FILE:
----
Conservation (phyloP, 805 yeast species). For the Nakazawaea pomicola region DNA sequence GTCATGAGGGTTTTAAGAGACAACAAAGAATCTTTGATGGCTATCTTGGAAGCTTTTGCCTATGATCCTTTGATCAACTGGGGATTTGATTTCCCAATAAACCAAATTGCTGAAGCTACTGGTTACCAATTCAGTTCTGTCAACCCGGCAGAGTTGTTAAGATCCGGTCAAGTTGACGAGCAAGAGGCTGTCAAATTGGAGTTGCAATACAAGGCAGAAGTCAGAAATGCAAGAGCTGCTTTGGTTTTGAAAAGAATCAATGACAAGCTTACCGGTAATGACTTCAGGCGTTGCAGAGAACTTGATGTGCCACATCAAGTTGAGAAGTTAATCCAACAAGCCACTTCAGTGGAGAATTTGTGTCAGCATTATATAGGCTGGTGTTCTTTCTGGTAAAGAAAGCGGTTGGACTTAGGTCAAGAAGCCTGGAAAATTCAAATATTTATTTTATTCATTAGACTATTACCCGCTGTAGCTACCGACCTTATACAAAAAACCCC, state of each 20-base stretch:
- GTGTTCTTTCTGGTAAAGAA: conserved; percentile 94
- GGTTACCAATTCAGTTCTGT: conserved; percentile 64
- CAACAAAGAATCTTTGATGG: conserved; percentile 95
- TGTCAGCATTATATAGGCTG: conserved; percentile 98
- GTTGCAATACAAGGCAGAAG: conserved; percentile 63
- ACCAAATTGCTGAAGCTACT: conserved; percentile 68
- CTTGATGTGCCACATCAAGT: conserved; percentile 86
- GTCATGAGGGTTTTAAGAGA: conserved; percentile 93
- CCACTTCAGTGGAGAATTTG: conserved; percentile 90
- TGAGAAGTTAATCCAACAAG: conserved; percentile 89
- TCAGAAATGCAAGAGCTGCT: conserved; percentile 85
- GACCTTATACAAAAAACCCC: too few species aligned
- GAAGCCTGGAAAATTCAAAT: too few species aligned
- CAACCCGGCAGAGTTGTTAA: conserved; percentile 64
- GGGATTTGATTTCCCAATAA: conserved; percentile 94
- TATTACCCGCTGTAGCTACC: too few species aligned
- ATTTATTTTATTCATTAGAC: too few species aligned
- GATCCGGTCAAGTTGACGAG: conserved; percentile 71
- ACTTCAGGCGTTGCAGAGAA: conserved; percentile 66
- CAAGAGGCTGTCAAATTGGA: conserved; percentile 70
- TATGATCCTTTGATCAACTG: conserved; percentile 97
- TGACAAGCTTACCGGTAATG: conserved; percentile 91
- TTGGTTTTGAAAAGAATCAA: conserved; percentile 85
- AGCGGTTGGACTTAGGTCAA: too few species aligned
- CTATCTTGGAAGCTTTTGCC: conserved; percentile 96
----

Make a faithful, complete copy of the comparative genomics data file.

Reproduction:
Conservation (phyloP, 805 yeast species). For the Nakazawaea pomicola region DNA sequence GTCATGAGGGTTTTAAGAGACAACAAAGAATCTTTGATGGCTATCTTGGAAGCTTTTGCCTATGATCCTTTGATCAACTGGGGATTTGATTTCCCAATAAACCAAATTGCTGAAGCTACTGGTTACCAATTCAGTTCTGTCAACCCGGCAGAGTTGTTAAGATCCGGTCAAGTTGACGAGCAAGAGGCTGTCAAATTGGAGTTGCAATACAAGGCAGAAGTCAGAAATGCAAGAGCTGCTTTGGTTTTGAAAAGAATCAATGACAAGCTTACCGGTAATGACTTCAGGCGTTGCAGAGAACTTGATGTGCCACATCAAGTTGAGAAGTTAATCCAACAAGCCACTTCAGTGGAGAATTTGTGTCAGCATTATATAGGCTGGTGTTCTTTCTGGTAAAGAAAGCGGTTGGACTTAGGTCAAGAAGCCTGGAAAATTCAAATATTTATTTTATTCATTAGACTATTACCCGCTGTAGCTACCGACCTTATACAAAAAACCCC, state of each 20-base stretch:
- GTGTTCTTTCTGGTAAAGAA: conserved; percentile 94
- GGTTACCAATTCAGTTCTGT: conserved; percentile 64
- CAACAAAGAATCTTTGATGG: conserved; percentile 95
- TGTCAGCATTATATAGGCTG: conserved; percentile 98
- GTTGCAATACAAGGCAGAAG: conserved; percentile 63
- ACCAAATTGCTGAAGCTACT: conserved; percentile 68
- CTTGATGTGCCACATCAAGT: conserved; percentile 86
- GTCATGAGGGTTTTAAGAGA: conserved; percentile 93
- CCACTTCAGTGGAGAATTTG: conserved; percentile 90
- TGAGAAGTTAATCCAACAAG: conserved; percentile 89
- TCAGAAATGCAAGAGCTGCT: conserved; percentile 85
- GACCTTATACAAAAAACCCC: too few species aligned
- GAAGCCTGGAAAATTCAAAT: too few species aligned
- CAACCCGGCAGAGTTGTTAA: conserved; percentile 64
- GGGATTTGATTTCCCAATAA: conserved; percentile 94
- TATTACCCGCTGTAGCTACC: too few species aligned
- ATTTATTTTATTCATTAGAC: too few species aligned
- GATCCGGTCAAGTTGACGAG: conserved; percentile 71
- ACTTCAGGCGTTGCAGAGAA: conserved; percentile 66
- CAAGAGGCTGTCAAATTGGA: conserved; percentile 70
- TATGATCCTTTGATCAACTG: conserved; percentile 97
- TGACAAGCTTACCGGTAATG: conserved; percentile 91
- TTGGTTTTGAAAAGAATCAA: conserved; percentile 85
- AGCGGTTGGACTTAGGTCAA: too few species aligned
- CTATCTTGGAAGCTTTTGCC: conserved; percentile 96